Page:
Teaching fifth grade this year means I am creating a TON of stuff…it is exhausting! I just finished the second nine weeks worth of Teach 5s last week and you can find them here. If you are not sure what … Continue reading →
As a third grade team we have started to discuss how we did on last year’s GMAS (If you aren’t sure what that is take a look at this). We have discussed how a great spiral review in mathematics really seemed to benefit the students and keep all of their learning in their minds.
I use Teach 5 to do this with mathematics. To learn more about Teach 5 read some of my older posts about it and take a look at these resources.
We are still on the hunt for a great science spiral review for third grade Georgia Performance Standards. If you know of one comment with a link to the product. I am open to all things at this point. That or I am going to have to make one!
In third grade we teach measurement to the nearest 1/4, 1/2, and whole inch. This is always fun with students who are not so coordinated with their hands and small objects, BUT we try our hardest. I finished updating my openings (which of course are on the SMARTboard) and have put them on TpT for FREE so grab them here and leave some feedback (I like constructive criticism).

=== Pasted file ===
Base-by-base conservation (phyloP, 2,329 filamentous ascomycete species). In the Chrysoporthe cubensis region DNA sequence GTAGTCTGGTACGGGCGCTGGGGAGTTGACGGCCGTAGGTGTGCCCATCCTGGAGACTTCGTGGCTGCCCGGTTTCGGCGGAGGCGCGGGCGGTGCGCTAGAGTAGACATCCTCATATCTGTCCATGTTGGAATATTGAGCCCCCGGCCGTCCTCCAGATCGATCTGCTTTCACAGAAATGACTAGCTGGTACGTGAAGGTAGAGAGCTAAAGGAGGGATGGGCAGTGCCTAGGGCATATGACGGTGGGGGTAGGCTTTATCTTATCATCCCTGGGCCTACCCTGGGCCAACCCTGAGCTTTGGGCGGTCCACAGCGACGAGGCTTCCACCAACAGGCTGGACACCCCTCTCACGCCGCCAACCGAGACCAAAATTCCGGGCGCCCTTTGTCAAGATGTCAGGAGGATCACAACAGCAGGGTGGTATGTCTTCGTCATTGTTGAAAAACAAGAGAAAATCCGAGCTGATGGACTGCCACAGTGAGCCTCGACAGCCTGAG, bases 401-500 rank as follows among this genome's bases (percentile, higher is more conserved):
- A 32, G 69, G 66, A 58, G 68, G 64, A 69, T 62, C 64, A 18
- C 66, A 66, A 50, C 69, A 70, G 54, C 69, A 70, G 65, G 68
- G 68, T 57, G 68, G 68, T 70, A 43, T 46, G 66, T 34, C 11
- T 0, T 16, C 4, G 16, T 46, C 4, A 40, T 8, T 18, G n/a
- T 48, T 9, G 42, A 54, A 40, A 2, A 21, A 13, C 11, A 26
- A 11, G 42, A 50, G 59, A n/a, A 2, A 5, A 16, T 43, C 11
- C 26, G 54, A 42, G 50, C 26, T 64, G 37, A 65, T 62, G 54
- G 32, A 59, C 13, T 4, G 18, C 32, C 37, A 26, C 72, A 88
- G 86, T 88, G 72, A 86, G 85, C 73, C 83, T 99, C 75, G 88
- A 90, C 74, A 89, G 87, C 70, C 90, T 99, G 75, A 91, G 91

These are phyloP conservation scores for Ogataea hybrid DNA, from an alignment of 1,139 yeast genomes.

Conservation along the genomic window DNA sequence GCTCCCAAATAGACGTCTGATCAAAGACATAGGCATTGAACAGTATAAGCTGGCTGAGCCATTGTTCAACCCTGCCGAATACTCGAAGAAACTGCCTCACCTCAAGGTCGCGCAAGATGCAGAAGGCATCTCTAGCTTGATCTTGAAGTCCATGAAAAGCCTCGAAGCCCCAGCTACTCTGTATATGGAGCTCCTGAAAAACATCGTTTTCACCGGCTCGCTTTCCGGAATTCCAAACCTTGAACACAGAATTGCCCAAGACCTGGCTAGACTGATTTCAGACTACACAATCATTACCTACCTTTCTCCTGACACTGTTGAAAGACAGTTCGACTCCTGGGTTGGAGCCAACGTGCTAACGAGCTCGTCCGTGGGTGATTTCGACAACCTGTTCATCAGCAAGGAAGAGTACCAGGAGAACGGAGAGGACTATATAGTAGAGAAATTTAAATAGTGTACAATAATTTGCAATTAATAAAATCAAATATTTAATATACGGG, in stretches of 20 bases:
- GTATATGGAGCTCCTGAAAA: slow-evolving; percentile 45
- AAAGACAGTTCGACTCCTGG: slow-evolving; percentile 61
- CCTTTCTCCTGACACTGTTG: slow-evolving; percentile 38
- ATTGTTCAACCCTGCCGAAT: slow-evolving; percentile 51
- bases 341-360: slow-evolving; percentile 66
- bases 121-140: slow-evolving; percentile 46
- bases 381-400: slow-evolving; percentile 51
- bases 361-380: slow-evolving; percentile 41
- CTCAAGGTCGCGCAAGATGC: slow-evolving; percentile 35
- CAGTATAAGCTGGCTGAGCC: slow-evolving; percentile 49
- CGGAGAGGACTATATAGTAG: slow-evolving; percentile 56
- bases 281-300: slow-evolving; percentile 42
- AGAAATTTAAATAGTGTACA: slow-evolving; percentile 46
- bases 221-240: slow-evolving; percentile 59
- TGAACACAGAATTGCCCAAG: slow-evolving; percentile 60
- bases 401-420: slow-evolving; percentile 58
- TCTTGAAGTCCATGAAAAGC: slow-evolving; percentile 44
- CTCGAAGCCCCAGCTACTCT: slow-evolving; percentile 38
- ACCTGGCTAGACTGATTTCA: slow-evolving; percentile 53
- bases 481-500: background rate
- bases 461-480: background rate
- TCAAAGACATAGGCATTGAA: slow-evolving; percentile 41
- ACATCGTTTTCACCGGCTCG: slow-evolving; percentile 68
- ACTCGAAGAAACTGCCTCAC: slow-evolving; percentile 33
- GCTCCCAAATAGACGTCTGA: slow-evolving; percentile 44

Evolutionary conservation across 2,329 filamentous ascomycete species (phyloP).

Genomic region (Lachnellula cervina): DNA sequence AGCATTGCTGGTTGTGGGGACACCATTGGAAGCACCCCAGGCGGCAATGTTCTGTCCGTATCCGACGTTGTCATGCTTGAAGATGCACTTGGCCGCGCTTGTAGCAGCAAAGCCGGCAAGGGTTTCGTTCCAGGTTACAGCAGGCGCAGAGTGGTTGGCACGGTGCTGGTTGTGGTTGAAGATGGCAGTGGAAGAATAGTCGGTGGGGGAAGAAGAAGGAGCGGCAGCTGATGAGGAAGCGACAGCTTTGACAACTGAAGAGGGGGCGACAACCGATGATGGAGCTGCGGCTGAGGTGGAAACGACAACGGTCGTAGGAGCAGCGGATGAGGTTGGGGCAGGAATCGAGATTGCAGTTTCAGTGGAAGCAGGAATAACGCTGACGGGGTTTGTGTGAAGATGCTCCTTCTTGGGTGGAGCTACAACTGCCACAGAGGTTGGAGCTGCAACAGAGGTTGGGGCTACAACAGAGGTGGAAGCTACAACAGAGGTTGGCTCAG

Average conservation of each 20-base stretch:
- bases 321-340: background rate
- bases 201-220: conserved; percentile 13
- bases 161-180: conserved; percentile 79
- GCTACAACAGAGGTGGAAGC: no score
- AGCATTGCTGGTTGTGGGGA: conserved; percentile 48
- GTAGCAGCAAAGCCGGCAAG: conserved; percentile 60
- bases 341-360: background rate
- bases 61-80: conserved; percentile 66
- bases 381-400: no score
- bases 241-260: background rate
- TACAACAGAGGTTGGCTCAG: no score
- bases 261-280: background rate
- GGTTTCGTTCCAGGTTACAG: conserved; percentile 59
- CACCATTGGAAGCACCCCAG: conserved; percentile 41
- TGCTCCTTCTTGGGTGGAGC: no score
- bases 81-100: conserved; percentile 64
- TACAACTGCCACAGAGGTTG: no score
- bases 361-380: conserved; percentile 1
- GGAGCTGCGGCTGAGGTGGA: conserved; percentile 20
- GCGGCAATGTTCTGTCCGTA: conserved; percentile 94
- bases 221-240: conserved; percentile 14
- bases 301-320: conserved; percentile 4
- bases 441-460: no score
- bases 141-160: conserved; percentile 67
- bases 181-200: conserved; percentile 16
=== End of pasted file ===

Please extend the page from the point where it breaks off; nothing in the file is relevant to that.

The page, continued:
Teaching measurement can be fun! We talk about the height of each student in the class (yes we measure them…Line Plots, hello?) and who is taller or shorter. Eventually a student asks why they are short (or tall). The answer is simple…because God made you that way.
As a student who was always the tallest kid in class (I’m 6 feet tall) I understand this question all to well. “Mom, why am I so much taller than everyone else?” Sometimes her answer was simple. “Well your dad and I are tall.” But the more I asked this question the deeper her answers got, or maybe the more mature I got.
Eight year old students may not get it, but they were knit together in their mothers womb. They were fearfully and wonderfully made. And each student is God’s masterpiece.
I have been a very bad teacher. Not to my students, but to you all. I have made the new set of Teach 5s ( grab it at 3rd 9 Weeks of Teach 5 ), but I did not include an answer key this time (for a good reason) or write the standard down for each problem each week (it got confusing).